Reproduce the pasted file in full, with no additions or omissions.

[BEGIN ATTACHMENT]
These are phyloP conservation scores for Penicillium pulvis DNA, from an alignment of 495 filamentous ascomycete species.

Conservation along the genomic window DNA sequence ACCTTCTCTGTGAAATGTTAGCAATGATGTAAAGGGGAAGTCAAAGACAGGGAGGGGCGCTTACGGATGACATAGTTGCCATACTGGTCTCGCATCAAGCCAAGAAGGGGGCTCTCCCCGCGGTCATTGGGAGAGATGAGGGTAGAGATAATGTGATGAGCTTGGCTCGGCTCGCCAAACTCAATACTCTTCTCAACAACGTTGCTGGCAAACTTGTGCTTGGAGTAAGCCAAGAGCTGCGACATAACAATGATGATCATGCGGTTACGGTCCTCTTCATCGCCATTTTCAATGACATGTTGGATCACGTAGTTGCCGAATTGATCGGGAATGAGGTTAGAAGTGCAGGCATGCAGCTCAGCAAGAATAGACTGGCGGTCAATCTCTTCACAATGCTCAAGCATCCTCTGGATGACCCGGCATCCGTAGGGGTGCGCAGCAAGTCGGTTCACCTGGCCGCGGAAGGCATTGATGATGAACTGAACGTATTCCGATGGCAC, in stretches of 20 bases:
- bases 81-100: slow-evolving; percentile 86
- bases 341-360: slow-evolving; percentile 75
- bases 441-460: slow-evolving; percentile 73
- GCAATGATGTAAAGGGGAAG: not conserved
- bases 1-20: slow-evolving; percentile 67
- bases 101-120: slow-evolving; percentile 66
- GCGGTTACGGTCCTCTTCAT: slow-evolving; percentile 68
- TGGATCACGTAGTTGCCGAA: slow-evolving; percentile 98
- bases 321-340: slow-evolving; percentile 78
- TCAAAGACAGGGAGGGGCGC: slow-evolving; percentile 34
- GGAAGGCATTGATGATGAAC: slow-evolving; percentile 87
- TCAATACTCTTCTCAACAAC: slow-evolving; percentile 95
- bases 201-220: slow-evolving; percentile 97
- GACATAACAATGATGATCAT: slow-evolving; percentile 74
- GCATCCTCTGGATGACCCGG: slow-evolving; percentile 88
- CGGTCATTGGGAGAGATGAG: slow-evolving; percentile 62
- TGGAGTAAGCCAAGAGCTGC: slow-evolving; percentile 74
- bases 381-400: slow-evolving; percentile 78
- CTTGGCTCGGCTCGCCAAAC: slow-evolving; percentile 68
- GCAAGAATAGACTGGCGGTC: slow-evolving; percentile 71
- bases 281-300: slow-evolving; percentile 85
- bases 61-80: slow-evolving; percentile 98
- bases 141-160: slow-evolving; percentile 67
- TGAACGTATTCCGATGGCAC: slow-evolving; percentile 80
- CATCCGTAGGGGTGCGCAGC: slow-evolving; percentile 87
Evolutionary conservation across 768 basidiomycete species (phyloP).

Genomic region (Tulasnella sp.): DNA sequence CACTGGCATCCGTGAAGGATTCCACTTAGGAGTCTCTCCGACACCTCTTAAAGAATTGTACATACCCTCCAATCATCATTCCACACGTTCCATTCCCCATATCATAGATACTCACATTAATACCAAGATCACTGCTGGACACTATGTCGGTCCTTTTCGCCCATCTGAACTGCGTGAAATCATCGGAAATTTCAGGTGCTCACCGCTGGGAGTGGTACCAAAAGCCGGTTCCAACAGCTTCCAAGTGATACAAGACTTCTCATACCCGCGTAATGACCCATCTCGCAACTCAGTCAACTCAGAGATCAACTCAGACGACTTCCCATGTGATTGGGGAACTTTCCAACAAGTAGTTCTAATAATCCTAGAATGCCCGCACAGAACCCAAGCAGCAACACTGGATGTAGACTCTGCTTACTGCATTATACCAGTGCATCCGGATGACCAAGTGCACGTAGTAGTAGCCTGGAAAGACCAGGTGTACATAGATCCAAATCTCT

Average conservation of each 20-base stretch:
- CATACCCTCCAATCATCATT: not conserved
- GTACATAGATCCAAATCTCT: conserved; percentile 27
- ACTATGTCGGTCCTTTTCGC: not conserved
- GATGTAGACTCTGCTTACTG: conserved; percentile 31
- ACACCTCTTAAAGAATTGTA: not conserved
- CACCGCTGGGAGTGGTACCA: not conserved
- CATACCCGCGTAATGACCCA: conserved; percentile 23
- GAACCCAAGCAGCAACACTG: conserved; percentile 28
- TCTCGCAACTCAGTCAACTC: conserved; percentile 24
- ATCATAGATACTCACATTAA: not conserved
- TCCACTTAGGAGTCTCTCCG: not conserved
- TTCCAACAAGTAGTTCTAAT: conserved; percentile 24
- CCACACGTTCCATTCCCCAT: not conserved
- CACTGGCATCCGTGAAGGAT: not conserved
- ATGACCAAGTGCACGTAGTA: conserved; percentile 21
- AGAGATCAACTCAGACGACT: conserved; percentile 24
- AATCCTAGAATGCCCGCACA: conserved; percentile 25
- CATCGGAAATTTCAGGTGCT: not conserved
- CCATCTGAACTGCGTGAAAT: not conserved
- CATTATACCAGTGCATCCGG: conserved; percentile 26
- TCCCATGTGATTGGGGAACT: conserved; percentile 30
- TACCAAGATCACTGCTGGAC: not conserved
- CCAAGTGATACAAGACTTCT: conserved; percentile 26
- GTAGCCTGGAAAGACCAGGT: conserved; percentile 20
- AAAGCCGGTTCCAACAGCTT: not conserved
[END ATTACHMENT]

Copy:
These are phyloP conservation scores for Penicillium pulvis DNA, from an alignment of 495 filamentous ascomycete species.

Conservation along the genomic window DNA sequence ACCTTCTCTGTGAAATGTTAGCAATGATGTAAAGGGGAAGTCAAAGACAGGGAGGGGCGCTTACGGATGACATAGTTGCCATACTGGTCTCGCATCAAGCCAAGAAGGGGGCTCTCCCCGCGGTCATTGGGAGAGATGAGGGTAGAGATAATGTGATGAGCTTGGCTCGGCTCGCCAAACTCAATACTCTTCTCAACAACGTTGCTGGCAAACTTGTGCTTGGAGTAAGCCAAGAGCTGCGACATAACAATGATGATCATGCGGTTACGGTCCTCTTCATCGCCATTTTCAATGACATGTTGGATCACGTAGTTGCCGAATTGATCGGGAATGAGGTTAGAAGTGCAGGCATGCAGCTCAGCAAGAATAGACTGGCGGTCAATCTCTTCACAATGCTCAAGCATCCTCTGGATGACCCGGCATCCGTAGGGGTGCGCAGCAAGTCGGTTCACCTGGCCGCGGAAGGCATTGATGATGAACTGAACGTATTCCGATGGCAC, in stretches of 20 bases:
- bases 81-100: slow-evolving; percentile 86
- bases 341-360: slow-evolving; percentile 75
- bases 441-460: slow-evolving; percentile 73
- GCAATGATGTAAAGGGGAAG: not conserved
- bases 1-20: slow-evolving; percentile 67
- bases 101-120: slow-evolving; percentile 66
- GCGGTTACGGTCCTCTTCAT: slow-evolving; percentile 68
- TGGATCACGTAGTTGCCGAA: slow-evolving; percentile 98
- bases 321-340: slow-evolving; percentile 78
- TCAAAGACAGGGAGGGGCGC: slow-evolving; percentile 34
- GGAAGGCATTGATGATGAAC: slow-evolving; percentile 87
- TCAATACTCTTCTCAACAAC: slow-evolving; percentile 95
- bases 201-220: slow-evolving; percentile 97
- GACATAACAATGATGATCAT: slow-evolving; percentile 74
- GCATCCTCTGGATGACCCGG: slow-evolving; percentile 88
- CGGTCATTGGGAGAGATGAG: slow-evolving; percentile 62
- TGGAGTAAGCCAAGAGCTGC: slow-evolving; percentile 74
- bases 381-400: slow-evolving; percentile 78
- CTTGGCTCGGCTCGCCAAAC: slow-evolving; percentile 68
- GCAAGAATAGACTGGCGGTC: slow-evolving; percentile 71
- bases 281-300: slow-evolving; percentile 85
- bases 61-80: slow-evolving; percentile 98
- bases 141-160: slow-evolving; percentile 67
- TGAACGTATTCCGATGGCAC: slow-evolving; percentile 80
- CATCCGTAGGGGTGCGCAGC: slow-evolving; percentile 87
Evolutionary conservation across 768 basidiomycete species (phyloP).

Genomic region (Tulasnella sp.): DNA sequence CACTGGCATCCGTGAAGGATTCCACTTAGGAGTCTCTCCGACACCTCTTAAAGAATTGTACATACCCTCCAATCATCATTCCACACGTTCCATTCCCCATATCATAGATACTCACATTAATACCAAGATCACTGCTGGACACTATGTCGGTCCTTTTCGCCCATCTGAACTGCGTGAAATCATCGGAAATTTCAGGTGCTCACCGCTGGGAGTGGTACCAAAAGCCGGTTCCAACAGCTTCCAAGTGATACAAGACTTCTCATACCCGCGTAATGACCCATCTCGCAACTCAGTCAACTCAGAGATCAACTCAGACGACTTCCCATGTGATTGGGGAACTTTCCAACAAGTAGTTCTAATAATCCTAGAATGCCCGCACAGAACCCAAGCAGCAACACTGGATGTAGACTCTGCTTACTGCATTATACCAGTGCATCCGGATGACCAAGTGCACGTAGTAGTAGCCTGGAAAGACCAGGTGTACATAGATCCAAATCTCT

Average conservation of each 20-base stretch:
- CATACCCTCCAATCATCATT: not conserved
- GTACATAGATCCAAATCTCT: conserved; percentile 27
- ACTATGTCGGTCCTTTTCGC: not conserved
- GATGTAGACTCTGCTTACTG: conserved; percentile 31
- ACACCTCTTAAAGAATTGTA: not conserved
- CACCGCTGGGAGTGGTACCA: not conserved
- CATACCCGCGTAATGACCCA: conserved; percentile 23
- GAACCCAAGCAGCAACACTG: conserved; percentile 28
- TCTCGCAACTCAGTCAACTC: conserved; percentile 24
- ATCATAGATACTCACATTAA: not conserved
- TCCACTTAGGAGTCTCTCCG: not conserved
- TTCCAACAAGTAGTTCTAAT: conserved; percentile 24
- CCACACGTTCCATTCCCCAT: not conserved
- CACTGGCATCCGTGAAGGAT: not conserved
- ATGACCAAGTGCACGTAGTA: conserved; percentile 21
- AGAGATCAACTCAGACGACT: conserved; percentile 24
- AATCCTAGAATGCCCGCACA: conserved; percentile 25
- CATCGGAAATTTCAGGTGCT: not conserved
- CCATCTGAACTGCGTGAAAT: not conserved
- CATTATACCAGTGCATCCGG: conserved; percentile 26
- TCCCATGTGATTGGGGAACT: conserved; percentile 30
- TACCAAGATCACTGCTGGAC: not conserved
- CCAAGTGATACAAGACTTCT: conserved; percentile 26
- GTAGCCTGGAAAGACCAGGT: conserved; percentile 20
- AAAGCCGGTTCCAACAGCTT: not conserved